PoW Multipliers (Anti-Spam Brainstorming)

Some brainstorming below to generate discussion:


  • Minimize hard-coded limits that require node/protocol updates over time
  • Incentivize receives to make pruning easier
  • Prioritize human-to-human transactions (occasional + real world value)
  • Discourage "bad" behavior (hard to prune, ledger bloating, network saturation)


Significantly increase PoW for open transactions

  • Rationale: Typically happens infrequently; reduces ledger bloating; people understand opening accounts before using them (+harder to burn transactions on accident?)
  • Risks: Exchanges/light wallets (but they could charge users for more accounts); Can still send to unopened accounts (see next idea)

Significantly increase PoW for sending to unopened accounts

  • Rationale: Reduces bloating; Incentive to open accounts (easier to prune)
  • Risks: Uneducated users vs exchanges/lightwallets? Less "privacy" due to incentivizing address reuse; people can still not receive transactions after the initial open

Significantly increase PoW for every order of magnitude less than "unano" (10^18)

  • Rationale: Lowest GNI in the world is ~1/1000 of the US
  • Humans don't transact in 1000ths of a cent; at 10 cents/Nano, .001 cents == .0001 nano; add another 3 orders of magnitude for lowest GNI country == .0000001 is lowest currently reasonable, add 4 more orders of magnitude for if Nano ever goes 10000x (10x current world GDP), aka .00000000001 becomes a good soft floor
  • Risks: "True" microtransactions/message encoding

Increase send PoW based on number of unreceived transactions CREATED BY the sending address:

  • Example: nano_a has sent 100 unreceived transactions == 2xPoW for next 100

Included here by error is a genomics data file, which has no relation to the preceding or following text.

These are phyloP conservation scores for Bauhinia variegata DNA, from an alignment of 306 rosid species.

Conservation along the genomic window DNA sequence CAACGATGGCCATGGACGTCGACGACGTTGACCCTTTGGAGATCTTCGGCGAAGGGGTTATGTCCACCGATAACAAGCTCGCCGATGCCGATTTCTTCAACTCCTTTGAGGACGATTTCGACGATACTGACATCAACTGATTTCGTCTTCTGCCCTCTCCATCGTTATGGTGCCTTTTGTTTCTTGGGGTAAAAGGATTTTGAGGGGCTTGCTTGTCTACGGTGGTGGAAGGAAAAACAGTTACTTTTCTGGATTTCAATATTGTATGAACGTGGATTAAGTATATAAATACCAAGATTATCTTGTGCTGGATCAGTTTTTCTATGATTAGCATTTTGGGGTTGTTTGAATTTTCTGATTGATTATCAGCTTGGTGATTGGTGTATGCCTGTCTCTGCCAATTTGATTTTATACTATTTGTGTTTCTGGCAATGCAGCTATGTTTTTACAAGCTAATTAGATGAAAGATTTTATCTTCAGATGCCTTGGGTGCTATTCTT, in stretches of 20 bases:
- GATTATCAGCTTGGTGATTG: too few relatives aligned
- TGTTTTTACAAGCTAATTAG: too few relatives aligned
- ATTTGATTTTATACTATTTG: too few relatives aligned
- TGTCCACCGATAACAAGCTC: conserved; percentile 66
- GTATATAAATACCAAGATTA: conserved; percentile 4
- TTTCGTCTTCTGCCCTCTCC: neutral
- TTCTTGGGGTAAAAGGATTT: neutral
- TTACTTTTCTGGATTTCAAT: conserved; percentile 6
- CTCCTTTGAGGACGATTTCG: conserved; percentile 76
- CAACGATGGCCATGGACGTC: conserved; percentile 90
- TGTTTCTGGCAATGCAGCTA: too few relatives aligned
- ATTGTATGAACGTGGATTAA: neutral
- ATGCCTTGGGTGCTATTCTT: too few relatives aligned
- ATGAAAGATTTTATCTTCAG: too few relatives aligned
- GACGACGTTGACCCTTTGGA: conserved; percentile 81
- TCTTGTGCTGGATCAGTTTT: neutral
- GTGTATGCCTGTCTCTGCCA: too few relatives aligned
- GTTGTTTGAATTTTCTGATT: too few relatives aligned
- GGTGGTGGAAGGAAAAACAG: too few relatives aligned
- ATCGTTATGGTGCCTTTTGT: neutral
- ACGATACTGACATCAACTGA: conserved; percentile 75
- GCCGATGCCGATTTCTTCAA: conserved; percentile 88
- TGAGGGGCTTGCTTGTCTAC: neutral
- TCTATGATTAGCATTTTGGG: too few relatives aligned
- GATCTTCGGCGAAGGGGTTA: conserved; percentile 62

• Rationale: Encourage receiving transactions for pruning; harder to spam
  • Risks: Light wallets & exchanges that open accounts and send transactions for other people, BUT exchanges could check withdrawal addresses for pending receives first (and notify users to pocket their funds before they'll allow withdrawal); Light wallets have different sending addresses; Could also do a rolling window to account for light wallets/exchanges/sending to people that never receive?
  • Requiring extra DB reads/calculations to determine PoW validity?

Increase send PoW based on number of pending receives TO destination address:

  • Rationale: Encourage receives for pruning
  • Risk: Spam DoSing legitimate users

Increase PoW costs for each order of magnitudes increase in sending volume vs a rolling window:

  • Example: 100 vs 1000 vs 10000 transactions in an hour (increase PoW cost for each)
  • Rationale: Really high orders of magnitudes almost always come from spammers
  • Risks: Lightwallets and exchanges

Per-node whitelisting of known-good services for lower PoW/prioritization under load:

  • Rationale: Differentiating between spam and high volume services; could potentially allow for increasing the base PoW without impacting good services as much (if enough PRs whitelist them)
  • Risks: Potentially anti-competitive for new Nano businesses;

Limit pre-computing PoW (time-based nonce?):

  • Rationale: Prevent mass accumulating and dumping blocks
  • Risks: The Nano network has no sense of time

Types of spam to consider

  • Opening new accounts - Storage risk
  • Valid transactions (high or low value) in a loop (Epstein spam) - Network saturation risk + storage risk w/out pruning
  • Sending and never receiving - Hard to prune (storage risk)
  • Sending to unopened accounts - Hard to prune (storage risk)

Other thoughts

  • All of the above increases would be multipliers vs whatever the baseline send PoW is
  • There is a constant balance battle between legitimate services and spammers
  • Full node operators are almost never affected since they do their own PoW
  • If all services could enable client-side PoW, it would be a lot easier to prevent spam without impacting legitimate services
  • If receives were auto-received (no signature required), pruning would be a lot easier
  • Some of the above ideas are not intuitive; users would have to understand the protocol to understand why some sends/receives are harder than others

These are excellent ideas. However, I think we should be realistic on what could possibly be implemented, the more simple the better. Apart from the already implemented dPoW and the future different PoW design, I suggest to differentiate PoW difficulty by block type.

PoW-difficulty from lowest to highest:

  1. Receive block: default network difficulty
  • Rationale: it's common sense, we want to make receives seamless. There is no danger that a spammer would saturate the network with receive blocks only as they would be discarded by the nodes.
  • Risk: none
  1. Change block: 2x default